Shoemakers oppose scrapping fee on imports
Factories call for protecting local producers from cheap imports and smuggling
The shoe making industry is struggling to survive in a market flooded with cheap imports, owners of local shoe factories said, protesting a proposal by the Minister of Finance, Mohamad Safadi, to scrap fees levied on imported shoes.
A customs fee of around five percent is charged on shoe imports. Ali Khatib, general manager of Red Shoe, said that imports from China are a primary competitor to local made shoes, but that recent imports from Turkey have become a bigger challenge. “Imports from Turkey are competitively prices and are of an acceptable quality,” said Khatib. He said that customs fees on imports from EU countries have been falling regularly, going down from 15 to five percent.
The shoe industry is being challenged by cheaper imports in light of a rise in production costs and a depressed demand: “Our sales have further dipped this year. We usually rely on tourists, mainly in the summer.” The number of tourists dropped by more than 24 percent last year compared to 2010.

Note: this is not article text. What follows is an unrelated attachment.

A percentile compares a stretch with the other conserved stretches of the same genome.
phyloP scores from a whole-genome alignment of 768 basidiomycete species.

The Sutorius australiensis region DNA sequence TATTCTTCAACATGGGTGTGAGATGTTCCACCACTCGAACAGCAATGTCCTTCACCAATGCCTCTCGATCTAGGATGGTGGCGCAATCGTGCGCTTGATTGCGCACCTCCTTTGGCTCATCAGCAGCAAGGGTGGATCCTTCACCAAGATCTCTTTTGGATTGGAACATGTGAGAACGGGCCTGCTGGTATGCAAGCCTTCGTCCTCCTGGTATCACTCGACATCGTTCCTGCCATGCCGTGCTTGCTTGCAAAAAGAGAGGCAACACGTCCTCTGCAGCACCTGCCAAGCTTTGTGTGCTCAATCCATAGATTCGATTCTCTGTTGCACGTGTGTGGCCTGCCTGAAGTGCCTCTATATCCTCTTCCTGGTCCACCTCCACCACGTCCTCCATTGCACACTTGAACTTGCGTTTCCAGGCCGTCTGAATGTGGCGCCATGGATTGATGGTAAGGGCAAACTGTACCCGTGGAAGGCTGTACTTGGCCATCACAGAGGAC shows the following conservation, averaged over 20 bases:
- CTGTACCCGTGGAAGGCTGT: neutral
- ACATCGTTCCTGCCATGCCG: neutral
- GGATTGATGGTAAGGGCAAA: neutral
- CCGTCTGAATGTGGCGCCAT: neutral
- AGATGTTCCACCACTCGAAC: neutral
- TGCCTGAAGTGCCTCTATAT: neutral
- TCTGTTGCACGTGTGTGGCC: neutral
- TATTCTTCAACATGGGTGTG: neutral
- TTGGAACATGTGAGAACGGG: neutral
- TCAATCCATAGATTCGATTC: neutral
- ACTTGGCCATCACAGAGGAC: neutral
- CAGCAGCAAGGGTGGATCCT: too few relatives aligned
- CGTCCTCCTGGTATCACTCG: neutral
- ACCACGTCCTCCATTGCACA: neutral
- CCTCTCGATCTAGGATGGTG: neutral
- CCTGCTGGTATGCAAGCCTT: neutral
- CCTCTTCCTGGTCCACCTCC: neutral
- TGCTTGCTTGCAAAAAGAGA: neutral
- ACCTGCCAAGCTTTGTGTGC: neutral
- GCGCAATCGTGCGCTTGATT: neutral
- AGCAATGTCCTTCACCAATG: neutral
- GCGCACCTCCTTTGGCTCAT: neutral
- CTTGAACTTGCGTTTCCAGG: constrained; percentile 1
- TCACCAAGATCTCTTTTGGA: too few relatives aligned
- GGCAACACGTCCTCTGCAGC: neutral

While it is hard to estimate how many shoe factories are still operational, Khatib said that many factories, mainly small workshops, were forced to close.
The tax burden and an absence of incentives have also weighed the industry down. Factory owners suggested scrapping custom fees on imports of materials used in making shoes to support the local industry. They also called for tighter control on imports to curb smuggling.
Reported by Hanadi Chami
Date Posted: Jun 27, 2012